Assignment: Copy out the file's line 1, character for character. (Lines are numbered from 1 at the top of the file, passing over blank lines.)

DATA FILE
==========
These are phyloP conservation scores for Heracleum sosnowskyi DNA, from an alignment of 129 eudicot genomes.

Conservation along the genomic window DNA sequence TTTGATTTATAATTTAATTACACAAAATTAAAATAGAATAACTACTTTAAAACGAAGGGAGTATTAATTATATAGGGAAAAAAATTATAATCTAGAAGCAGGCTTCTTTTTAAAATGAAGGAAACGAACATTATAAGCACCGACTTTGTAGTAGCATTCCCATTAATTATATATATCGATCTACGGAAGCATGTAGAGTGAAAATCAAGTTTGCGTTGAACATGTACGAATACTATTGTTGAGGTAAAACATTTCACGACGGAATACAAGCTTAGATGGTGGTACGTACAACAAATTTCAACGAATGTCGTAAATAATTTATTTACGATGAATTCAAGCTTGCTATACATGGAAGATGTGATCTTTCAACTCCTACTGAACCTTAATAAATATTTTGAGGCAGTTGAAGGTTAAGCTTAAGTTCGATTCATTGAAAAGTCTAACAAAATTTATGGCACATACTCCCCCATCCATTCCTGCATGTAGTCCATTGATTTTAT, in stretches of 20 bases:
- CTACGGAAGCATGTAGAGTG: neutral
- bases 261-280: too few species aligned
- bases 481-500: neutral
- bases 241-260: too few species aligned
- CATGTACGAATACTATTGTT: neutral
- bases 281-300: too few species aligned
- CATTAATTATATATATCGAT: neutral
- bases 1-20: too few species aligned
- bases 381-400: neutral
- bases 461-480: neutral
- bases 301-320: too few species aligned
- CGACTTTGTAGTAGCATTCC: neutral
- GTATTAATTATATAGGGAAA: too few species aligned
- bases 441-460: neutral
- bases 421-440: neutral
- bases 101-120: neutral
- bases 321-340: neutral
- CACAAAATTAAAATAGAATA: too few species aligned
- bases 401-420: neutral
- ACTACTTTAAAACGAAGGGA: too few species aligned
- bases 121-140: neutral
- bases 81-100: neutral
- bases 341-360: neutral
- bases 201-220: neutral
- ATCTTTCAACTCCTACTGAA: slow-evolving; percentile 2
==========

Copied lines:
These are phyloP conservation scores for Heracleum sosnowskyi DNA, from an alignment of 129 eudicot genomes.